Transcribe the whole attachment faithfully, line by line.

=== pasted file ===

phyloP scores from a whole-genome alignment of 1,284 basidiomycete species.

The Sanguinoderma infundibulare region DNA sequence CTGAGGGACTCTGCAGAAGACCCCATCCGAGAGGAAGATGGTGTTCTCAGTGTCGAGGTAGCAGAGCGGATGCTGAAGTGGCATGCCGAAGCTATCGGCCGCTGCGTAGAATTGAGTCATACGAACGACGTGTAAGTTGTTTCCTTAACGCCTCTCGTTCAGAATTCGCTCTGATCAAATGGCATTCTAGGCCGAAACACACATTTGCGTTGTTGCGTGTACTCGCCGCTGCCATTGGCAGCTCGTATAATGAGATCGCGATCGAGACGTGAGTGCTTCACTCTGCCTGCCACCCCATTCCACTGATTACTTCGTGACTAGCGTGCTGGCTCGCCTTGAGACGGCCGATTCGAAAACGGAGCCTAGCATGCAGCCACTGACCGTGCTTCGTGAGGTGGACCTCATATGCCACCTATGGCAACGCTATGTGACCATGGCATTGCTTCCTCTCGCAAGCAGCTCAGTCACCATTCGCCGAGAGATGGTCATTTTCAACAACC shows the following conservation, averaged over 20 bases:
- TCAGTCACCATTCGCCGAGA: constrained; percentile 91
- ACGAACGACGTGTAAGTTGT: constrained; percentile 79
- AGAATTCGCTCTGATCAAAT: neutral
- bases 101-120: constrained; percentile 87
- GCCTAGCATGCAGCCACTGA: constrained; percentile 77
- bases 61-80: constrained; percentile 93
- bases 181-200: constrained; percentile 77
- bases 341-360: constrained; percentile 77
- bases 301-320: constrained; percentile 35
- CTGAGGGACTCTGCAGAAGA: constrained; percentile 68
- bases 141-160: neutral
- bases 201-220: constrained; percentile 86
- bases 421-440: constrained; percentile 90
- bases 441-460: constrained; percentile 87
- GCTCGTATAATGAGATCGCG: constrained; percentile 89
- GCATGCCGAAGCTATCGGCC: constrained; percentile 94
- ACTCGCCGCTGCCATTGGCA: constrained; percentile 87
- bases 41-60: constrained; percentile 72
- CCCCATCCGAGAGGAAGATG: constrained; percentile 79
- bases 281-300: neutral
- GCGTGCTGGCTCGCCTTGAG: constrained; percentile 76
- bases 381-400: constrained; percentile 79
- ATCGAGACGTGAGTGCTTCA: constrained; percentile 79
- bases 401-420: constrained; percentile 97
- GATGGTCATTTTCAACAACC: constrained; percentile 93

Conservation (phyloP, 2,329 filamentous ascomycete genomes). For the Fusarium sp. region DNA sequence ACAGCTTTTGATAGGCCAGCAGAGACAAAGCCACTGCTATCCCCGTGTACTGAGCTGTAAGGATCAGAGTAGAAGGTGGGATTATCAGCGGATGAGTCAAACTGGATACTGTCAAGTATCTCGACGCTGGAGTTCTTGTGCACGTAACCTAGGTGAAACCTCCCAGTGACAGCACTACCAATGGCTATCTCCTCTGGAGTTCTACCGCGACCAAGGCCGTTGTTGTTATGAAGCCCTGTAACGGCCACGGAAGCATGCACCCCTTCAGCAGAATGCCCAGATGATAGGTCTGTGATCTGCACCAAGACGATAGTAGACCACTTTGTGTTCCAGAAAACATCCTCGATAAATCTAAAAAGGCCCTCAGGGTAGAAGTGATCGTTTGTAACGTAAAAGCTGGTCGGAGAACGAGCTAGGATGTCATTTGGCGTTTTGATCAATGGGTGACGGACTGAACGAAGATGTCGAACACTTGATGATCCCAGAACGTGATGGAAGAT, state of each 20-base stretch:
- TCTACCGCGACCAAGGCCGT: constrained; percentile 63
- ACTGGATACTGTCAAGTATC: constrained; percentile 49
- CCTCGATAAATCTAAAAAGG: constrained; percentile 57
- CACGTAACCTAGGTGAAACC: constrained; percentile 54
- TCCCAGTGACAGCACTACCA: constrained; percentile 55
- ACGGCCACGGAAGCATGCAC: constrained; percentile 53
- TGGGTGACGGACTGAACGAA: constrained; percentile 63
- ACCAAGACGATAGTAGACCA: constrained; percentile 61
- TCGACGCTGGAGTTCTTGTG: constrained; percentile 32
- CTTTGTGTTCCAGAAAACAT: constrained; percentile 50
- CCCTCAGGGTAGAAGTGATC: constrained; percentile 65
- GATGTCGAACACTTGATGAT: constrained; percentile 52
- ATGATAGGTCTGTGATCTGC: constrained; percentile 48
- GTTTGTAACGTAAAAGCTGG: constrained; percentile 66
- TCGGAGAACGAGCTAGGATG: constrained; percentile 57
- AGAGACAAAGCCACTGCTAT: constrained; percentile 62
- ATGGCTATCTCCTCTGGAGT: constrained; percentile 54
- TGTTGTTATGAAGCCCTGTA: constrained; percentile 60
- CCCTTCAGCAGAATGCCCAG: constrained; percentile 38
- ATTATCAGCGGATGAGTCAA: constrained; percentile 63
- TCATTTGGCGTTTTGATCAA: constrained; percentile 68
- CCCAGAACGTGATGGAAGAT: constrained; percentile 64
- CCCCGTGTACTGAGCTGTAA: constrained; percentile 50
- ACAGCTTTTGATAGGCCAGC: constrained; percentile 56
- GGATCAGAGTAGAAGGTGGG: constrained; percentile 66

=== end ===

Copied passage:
phyloP scores from a whole-genome alignment of 1,284 basidiomycete species.

The Sanguinoderma infundibulare region DNA sequence CTGAGGGACTCTGCAGAAGACCCCATCCGAGAGGAAGATGGTGTTCTCAGTGTCGAGGTAGCAGAGCGGATGCTGAAGTGGCATGCCGAAGCTATCGGCCGCTGCGTAGAATTGAGTCATACGAACGACGTGTAAGTTGTTTCCTTAACGCCTCTCGTTCAGAATTCGCTCTGATCAAATGGCATTCTAGGCCGAAACACACATTTGCGTTGTTGCGTGTACTCGCCGCTGCCATTGGCAGCTCGTATAATGAGATCGCGATCGAGACGTGAGTGCTTCACTCTGCCTGCCACCCCATTCCACTGATTACTTCGTGACTAGCGTGCTGGCTCGCCTTGAGACGGCCGATTCGAAAACGGAGCCTAGCATGCAGCCACTGACCGTGCTTCGTGAGGTGGACCTCATATGCCACCTATGGCAACGCTATGTGACCATGGCATTGCTTCCTCTCGCAAGCAGCTCAGTCACCATTCGCCGAGAGATGGTCATTTTCAACAACC shows the following conservation, averaged over 20 bases:
- TCAGTCACCATTCGCCGAGA: constrained; percentile 91
- ACGAACGACGTGTAAGTTGT: constrained; percentile 79
- AGAATTCGCTCTGATCAAAT: neutral
- bases 101-120: constrained; percentile 87
- GCCTAGCATGCAGCCACTGA: constrained; percentile 77
- bases 61-80: constrained; percentile 93
- bases 181-200: constrained; percentile 77
- bases 341-360: constrained; percentile 77
- bases 301-320: constrained; percentile 35
- CTGAGGGACTCTGCAGAAGA: constrained; percentile 68
- bases 141-160: neutral
- bases 201-220: constrained; percentile 86
- bases 421-440: constrained; percentile 90
- bases 441-460: constrained; percentile 87
- GCTCGTATAATGAGATCGCG: constrained; percentile 89
- GCATGCCGAAGCTATCGGCC: constrained; percentile 94
- ACTCGCCGCTGCCATTGGCA: constrained; percentile 87
- bases 41-60: constrained; percentile 72
- CCCCATCCGAGAGGAAGATG: constrained; percentile 79
- bases 281-300: neutral
- GCGTGCTGGCTCGCCTTGAG: constrained; percentile 76
- bases 381-400: constrained; percentile 79
- ATCGAGACGTGAGTGCTTCA: constrained; percentile 79
- bases 401-420: constrained; percentile 97
- GATGGTCATTTTCAACAACC: constrained; percentile 93

Conservation (phyloP, 2,329 filamentous ascomycete genomes). For the Fusarium sp. region DNA sequence ACAGCTTTTGATAGGCCAGCAGAGACAAAGCCACTGCTATCCCCGTGTACTGAGCTGTAAGGATCAGAGTAGAAGGTGGGATTATCAGCGGATGAGTCAAACTGGATACTGTCAAGTATCTCGACGCTGGAGTTCTTGTGCACGTAACCTAGGTGAAACCTCCCAGTGACAGCACTACCAATGGCTATCTCCTCTGGAGTTCTACCGCGACCAAGGCCGTTGTTGTTATGAAGCCCTGTAACGGCCACGGAAGCATGCACCCCTTCAGCAGAATGCCCAGATGATAGGTCTGTGATCTGCACCAAGACGATAGTAGACCACTTTGTGTTCCAGAAAACATCCTCGATAAATCTAAAAAGGCCCTCAGGGTAGAAGTGATCGTTTGTAACGTAAAAGCTGGTCGGAGAACGAGCTAGGATGTCATTTGGCGTTTTGATCAATGGGTGACGGACTGAACGAAGATGTCGAACACTTGATGATCCCAGAACGTGATGGAAGAT, state of each 20-base stretch:
- TCTACCGCGACCAAGGCCGT: constrained; percentile 63
- ACTGGATACTGTCAAGTATC: constrained; percentile 49
- CCTCGATAAATCTAAAAAGG: constrained; percentile 57
- CACGTAACCTAGGTGAAACC: constrained; percentile 54
- TCCCAGTGACAGCACTACCA: constrained; percentile 55
- ACGGCCACGGAAGCATGCAC: constrained; percentile 53
- TGGGTGACGGACTGAACGAA: constrained; percentile 63
- ACCAAGACGATAGTAGACCA: constrained; percentile 61
- TCGACGCTGGAGTTCTTGTG: constrained; percentile 32
- CTTTGTGTTCCAGAAAACAT: constrained; percentile 50
- CCCTCAGGGTAGAAGTGATC: constrained; percentile 65
- GATGTCGAACACTTGATGAT: constrained; percentile 52
- ATGATAGGTCTGTGATCTGC: constrained; percentile 48
- GTTTGTAACGTAAAAGCTGG: constrained; percentile 66
- TCGGAGAACGAGCTAGGATG: constrained; percentile 57
- AGAGACAAAGCCACTGCTAT: constrained; percentile 62
- ATGGCTATCTCCTCTGGAGT: constrained; percentile 54
- TGTTGTTATGAAGCCCTGTA: constrained; percentile 60
- CCCTTCAGCAGAATGCCCAG: constrained; percentile 38
- ATTATCAGCGGATGAGTCAA: constrained; percentile 63
- TCATTTGGCGTTTTGATCAA: constrained; percentile 68
- CCCAGAACGTGATGGAAGAT: constrained; percentile 64
- CCCCGTGTACTGAGCTGTAA: constrained; percentile 50
- ACAGCTTTTGATAGGCCAGC: constrained; percentile 56
- GGATCAGAGTAGAAGGTGGG: constrained; percentile 66